Magazine February 24, 2020, Issue

Letters

Louis Armstrong in 1958 (Ullstein Bild/Getty Images)

Hardy’s Poignancy

Credit is due to Richard Brookhiser for his excellent essay “Some Blessed Hope” (December 31). Brookhiser touches on the brilliant Thomas Hardy’s remarkable talent as both a poet and a novelist. In verse and prose, Hardy set a poignant tone that sees our humanity bent to other forces. In “The Darkling Thrush” that force is the title character — frail, yet wiser. My own favorite from Hardy, “Drummer Hodge,” strikes a more somber note. But even in so doing, the poem emphasizes what we must always remember: Life is inherently valuable.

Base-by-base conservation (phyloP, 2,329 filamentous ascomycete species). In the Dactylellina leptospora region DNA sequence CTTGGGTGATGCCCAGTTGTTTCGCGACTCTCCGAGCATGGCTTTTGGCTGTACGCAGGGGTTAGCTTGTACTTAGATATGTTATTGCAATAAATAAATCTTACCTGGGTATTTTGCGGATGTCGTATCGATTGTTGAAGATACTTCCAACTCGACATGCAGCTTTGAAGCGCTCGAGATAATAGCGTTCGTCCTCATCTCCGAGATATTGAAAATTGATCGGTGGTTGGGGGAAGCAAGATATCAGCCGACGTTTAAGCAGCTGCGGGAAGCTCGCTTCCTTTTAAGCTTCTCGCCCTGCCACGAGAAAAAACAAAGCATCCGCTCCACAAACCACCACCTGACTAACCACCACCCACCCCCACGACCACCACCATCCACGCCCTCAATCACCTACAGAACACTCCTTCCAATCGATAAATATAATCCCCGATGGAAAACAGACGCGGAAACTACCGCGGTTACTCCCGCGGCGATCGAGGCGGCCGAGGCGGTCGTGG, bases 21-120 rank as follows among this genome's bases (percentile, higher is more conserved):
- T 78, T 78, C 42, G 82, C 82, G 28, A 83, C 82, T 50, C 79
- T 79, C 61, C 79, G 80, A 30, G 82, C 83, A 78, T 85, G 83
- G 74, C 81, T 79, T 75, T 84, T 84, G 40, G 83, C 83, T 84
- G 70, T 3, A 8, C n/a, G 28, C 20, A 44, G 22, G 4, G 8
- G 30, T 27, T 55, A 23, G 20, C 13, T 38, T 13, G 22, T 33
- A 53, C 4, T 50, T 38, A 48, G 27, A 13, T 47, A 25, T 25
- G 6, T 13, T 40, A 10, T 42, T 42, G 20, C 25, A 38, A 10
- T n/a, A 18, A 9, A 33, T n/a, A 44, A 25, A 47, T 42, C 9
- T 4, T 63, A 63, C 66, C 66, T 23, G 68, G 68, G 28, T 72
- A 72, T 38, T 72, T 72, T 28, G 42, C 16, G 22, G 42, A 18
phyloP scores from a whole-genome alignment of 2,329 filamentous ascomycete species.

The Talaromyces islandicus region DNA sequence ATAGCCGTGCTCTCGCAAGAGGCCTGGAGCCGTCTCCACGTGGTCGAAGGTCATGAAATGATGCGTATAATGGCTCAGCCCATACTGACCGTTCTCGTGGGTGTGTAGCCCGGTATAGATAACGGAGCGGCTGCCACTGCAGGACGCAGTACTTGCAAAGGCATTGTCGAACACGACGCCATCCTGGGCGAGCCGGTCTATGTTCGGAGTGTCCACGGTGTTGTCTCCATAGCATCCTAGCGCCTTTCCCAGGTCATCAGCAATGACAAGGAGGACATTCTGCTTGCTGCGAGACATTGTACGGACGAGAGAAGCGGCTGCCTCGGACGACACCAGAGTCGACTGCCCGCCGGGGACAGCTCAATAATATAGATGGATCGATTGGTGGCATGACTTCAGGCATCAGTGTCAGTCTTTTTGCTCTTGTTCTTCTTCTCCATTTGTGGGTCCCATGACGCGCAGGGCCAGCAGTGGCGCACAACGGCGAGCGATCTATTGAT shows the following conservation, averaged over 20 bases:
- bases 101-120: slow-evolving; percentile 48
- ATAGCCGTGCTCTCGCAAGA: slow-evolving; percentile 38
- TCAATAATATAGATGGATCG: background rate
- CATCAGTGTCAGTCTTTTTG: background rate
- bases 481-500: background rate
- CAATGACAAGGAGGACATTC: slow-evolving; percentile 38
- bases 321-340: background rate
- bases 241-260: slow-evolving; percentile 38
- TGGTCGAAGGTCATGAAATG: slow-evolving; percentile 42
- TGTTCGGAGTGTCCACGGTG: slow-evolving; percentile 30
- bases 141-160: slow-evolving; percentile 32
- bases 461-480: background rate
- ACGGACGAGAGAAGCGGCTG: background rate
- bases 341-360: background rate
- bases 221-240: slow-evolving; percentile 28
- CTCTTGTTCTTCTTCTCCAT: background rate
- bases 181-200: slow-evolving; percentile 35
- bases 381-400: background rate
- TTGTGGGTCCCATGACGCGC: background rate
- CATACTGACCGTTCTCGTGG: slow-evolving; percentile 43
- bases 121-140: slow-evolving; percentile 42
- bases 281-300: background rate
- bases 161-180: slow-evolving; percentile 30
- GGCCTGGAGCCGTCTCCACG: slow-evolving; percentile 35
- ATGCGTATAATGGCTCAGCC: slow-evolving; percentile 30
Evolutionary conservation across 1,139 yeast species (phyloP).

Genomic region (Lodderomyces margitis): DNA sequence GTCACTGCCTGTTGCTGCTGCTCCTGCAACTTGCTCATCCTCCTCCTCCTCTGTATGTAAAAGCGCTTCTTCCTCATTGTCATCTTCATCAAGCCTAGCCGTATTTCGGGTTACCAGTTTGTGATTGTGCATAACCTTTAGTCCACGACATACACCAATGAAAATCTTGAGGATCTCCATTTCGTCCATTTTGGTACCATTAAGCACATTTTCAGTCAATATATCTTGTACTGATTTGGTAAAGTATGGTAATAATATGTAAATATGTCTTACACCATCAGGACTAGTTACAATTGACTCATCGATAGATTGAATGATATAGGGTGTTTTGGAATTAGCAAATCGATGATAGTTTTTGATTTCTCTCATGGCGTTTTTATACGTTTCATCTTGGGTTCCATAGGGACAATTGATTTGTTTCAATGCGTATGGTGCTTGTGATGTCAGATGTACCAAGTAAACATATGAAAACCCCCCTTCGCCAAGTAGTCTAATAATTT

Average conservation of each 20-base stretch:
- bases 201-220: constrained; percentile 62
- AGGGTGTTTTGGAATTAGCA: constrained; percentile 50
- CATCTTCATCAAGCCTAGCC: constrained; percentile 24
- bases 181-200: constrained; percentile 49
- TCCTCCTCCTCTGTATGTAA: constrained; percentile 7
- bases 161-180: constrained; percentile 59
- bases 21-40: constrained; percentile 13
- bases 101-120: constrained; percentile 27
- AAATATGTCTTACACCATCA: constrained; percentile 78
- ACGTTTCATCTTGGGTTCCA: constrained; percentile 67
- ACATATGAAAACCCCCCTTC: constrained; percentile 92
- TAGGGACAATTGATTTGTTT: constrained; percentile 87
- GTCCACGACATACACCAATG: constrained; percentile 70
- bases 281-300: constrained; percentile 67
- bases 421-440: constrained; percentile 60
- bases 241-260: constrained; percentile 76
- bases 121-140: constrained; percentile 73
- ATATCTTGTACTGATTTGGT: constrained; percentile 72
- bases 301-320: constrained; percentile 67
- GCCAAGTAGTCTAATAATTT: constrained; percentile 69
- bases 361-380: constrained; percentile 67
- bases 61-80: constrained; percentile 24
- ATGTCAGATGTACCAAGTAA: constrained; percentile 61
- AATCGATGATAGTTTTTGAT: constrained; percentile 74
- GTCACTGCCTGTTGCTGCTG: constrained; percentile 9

Jon Bolling
Craig, Alaska

 

Armstrong’s Embouchure

Nicholas Frankovich must not be a

NR Editors includes members of the editorial staff of the National Review magazine and website.

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